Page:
This phase III trial is trying to understand how safe and effective a targeted therapy drug (futibatinib)is compared to chemotherapy (gemcitabine-cisplatin) as first-line treatment in people with advanced, metastatic or recurrent cholangiocarcinoma with FGFR2 gene rearrangements.
This trial is treating patients with advanced cholangiocarcinoma with FGFR2 gene rearrangements.
This is a systemic therapy trial.
You may be able to join this trial if:
- You are able to swallow medication by mouth.
- You have had treatment but your cancer has gotten worse or has not responded to the treatment you have been given.
- You have had treatment, but your cancer has come back.
- Your cancer has not spread to other parts of the body.
- Your cancer has spread to other parts of the body.
You may be excluded from this trial if:
- You have a certain disease or psychological condition.
- You have had certain treatments, surgical procedures or drugs.
Clinical trials have complex eligibility criteria - talk to your doctor about your interest in this trial.
Clinical Summary Read More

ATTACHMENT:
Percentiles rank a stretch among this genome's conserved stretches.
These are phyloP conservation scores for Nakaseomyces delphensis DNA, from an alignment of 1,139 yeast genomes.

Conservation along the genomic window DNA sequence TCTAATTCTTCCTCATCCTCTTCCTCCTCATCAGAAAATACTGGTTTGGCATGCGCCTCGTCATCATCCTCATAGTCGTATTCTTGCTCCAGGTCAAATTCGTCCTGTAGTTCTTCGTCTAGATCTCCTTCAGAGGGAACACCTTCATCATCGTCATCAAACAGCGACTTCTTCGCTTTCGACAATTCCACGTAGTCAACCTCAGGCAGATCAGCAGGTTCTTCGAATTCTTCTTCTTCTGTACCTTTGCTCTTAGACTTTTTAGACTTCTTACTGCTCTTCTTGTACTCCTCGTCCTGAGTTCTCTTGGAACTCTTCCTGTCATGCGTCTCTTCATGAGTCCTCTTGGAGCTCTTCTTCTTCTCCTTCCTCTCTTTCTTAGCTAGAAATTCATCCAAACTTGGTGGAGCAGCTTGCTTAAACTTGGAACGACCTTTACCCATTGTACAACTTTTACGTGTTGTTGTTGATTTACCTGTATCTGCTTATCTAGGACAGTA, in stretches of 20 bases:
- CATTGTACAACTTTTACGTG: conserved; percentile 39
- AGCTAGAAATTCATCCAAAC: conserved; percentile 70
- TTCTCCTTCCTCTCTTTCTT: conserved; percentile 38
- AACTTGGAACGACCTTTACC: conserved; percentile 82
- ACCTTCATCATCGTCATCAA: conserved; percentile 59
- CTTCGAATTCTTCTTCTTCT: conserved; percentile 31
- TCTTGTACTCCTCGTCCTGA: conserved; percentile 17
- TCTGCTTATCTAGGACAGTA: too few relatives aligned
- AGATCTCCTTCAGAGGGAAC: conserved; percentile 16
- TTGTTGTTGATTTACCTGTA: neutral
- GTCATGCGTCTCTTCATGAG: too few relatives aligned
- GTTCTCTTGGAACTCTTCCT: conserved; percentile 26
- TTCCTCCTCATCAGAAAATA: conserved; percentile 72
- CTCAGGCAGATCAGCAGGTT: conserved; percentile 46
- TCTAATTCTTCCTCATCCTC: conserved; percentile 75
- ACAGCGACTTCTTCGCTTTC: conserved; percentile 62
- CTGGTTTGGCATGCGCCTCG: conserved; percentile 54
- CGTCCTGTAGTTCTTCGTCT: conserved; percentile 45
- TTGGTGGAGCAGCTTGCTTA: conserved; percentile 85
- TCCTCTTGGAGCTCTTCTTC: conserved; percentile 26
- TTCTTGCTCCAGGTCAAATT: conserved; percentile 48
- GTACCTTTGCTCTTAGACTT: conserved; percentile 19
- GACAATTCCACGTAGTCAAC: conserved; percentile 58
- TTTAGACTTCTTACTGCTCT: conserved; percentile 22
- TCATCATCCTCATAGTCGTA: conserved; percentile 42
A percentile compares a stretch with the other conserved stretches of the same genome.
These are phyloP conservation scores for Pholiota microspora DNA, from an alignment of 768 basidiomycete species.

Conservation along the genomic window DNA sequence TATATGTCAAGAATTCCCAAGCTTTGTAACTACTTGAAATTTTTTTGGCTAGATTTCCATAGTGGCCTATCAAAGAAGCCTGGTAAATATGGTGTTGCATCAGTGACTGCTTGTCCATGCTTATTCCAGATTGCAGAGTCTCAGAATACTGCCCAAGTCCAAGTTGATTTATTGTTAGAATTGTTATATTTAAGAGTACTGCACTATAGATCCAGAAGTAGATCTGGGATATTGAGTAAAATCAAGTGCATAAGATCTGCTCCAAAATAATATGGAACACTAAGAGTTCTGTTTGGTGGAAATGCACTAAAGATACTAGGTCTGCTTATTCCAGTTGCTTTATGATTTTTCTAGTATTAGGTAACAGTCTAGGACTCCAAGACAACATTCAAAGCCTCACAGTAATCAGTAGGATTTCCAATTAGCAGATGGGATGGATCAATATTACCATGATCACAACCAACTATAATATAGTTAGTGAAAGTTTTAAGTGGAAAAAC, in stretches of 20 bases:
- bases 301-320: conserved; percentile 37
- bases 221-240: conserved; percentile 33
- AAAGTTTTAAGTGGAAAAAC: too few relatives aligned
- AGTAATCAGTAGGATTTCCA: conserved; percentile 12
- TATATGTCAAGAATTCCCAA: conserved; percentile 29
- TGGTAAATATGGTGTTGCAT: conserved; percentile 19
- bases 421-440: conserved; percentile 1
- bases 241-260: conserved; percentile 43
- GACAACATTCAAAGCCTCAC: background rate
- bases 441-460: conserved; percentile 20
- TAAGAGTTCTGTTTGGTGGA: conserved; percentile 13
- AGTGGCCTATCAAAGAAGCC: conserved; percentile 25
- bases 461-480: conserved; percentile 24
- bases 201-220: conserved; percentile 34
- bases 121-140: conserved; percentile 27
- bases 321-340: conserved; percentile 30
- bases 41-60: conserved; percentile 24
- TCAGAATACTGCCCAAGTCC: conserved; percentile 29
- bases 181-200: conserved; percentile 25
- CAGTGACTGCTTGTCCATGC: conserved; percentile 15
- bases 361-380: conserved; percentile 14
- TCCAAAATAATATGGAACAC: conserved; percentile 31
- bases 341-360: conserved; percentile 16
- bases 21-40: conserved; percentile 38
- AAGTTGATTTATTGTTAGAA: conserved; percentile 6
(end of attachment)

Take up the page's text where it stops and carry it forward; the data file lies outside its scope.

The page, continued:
Use the hyperlinks, where available to access additional clinical trial information.
A Phase 3, Open-Label, Randomized Study of Futibatinib Versus Gemcitabine-Cisplatin Chemotherapy as First-Line Treatment of Patients With Advanced Cholangiocarcinoma Harboring FGFR2 Gene Rearrangements FOENIX-CCA3
Taiho Oncology, Inc
This is a randomised trial with experimental and active comparator arms. Participants in the Experimental arm will receive TAS-120 (Futibatinib) which is an FGFR inhibitor, orally on a 21-day cycle. Participants in the Active Comparator Arm will receive Cisplatin/Gemcitabine whicih is currently 1st line standard of care. Cisplatin 25 mg/m2 in 1000 mL 0.9% saline will be administered intravenously over 1 hour, followed by 500 mL 0.9% saline over 30 minutes; and Gemcitabine 1000 mg/m2 in 250-500 mL 0.9% saline will be administered intravenously over 30 minutes, beginning after completion of the cisplatin and saline infusions.
Recruiting Hospitals Read More